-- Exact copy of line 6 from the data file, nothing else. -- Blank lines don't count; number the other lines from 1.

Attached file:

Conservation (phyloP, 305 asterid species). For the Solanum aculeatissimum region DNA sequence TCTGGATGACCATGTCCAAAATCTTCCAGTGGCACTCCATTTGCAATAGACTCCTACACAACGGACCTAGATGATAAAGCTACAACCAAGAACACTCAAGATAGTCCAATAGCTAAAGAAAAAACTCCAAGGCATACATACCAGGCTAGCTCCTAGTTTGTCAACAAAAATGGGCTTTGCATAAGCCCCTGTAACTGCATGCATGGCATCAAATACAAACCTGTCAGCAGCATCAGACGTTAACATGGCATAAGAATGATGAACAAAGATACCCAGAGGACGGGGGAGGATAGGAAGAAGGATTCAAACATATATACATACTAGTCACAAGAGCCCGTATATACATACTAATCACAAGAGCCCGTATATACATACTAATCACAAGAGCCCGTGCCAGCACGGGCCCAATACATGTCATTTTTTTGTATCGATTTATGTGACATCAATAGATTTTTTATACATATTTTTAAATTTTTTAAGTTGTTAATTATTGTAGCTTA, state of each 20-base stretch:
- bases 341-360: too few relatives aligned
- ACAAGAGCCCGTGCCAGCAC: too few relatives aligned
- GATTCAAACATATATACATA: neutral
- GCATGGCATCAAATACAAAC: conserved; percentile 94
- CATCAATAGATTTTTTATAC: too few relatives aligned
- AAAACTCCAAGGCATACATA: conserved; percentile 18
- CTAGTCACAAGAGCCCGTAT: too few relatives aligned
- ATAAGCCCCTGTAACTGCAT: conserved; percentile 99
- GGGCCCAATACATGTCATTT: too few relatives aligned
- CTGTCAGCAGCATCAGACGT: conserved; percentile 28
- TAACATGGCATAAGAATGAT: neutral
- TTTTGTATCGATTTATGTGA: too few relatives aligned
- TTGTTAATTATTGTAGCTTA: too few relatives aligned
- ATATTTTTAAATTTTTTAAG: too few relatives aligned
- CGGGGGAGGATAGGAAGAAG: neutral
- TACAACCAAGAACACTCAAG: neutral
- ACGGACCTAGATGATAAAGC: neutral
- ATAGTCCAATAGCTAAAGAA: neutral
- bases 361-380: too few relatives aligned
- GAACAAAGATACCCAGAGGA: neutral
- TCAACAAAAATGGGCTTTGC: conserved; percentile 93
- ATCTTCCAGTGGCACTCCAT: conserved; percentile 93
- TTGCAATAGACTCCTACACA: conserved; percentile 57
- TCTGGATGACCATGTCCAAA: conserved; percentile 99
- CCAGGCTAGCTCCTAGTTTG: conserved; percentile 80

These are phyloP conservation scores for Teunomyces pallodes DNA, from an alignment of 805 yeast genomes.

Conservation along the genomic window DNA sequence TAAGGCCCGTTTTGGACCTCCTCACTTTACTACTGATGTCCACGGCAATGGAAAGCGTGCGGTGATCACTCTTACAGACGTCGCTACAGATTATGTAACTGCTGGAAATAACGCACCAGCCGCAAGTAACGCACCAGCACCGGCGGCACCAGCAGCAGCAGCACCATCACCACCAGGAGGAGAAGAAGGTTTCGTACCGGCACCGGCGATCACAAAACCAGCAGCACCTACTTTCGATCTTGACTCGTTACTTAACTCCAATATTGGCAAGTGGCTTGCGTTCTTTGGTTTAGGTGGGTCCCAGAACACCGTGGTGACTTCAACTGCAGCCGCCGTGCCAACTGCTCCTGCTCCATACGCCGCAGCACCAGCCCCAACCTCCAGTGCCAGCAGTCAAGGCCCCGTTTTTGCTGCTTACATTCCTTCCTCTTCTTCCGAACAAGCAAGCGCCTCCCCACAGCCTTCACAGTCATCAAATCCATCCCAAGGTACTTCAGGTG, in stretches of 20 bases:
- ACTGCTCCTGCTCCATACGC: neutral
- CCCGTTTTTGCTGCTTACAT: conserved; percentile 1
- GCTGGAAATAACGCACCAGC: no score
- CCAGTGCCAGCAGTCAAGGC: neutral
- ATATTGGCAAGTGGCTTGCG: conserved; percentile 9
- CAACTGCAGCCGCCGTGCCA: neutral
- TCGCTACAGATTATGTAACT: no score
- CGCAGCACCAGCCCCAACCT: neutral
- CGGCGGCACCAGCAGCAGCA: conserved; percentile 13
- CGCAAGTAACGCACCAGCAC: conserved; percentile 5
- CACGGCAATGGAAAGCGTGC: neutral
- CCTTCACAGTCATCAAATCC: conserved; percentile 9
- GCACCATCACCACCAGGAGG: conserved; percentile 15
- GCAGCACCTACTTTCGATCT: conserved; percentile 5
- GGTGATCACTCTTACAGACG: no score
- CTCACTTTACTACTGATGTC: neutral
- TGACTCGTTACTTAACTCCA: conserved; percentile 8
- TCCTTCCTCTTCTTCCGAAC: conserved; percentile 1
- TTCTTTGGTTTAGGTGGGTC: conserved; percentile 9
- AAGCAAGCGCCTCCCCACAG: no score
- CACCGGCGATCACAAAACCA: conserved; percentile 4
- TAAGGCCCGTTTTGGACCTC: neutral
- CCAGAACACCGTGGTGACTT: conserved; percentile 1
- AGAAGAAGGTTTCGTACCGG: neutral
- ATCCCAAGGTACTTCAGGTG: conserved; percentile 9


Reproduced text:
- CATCAATAGATTTTTTATAC: too few relatives aligned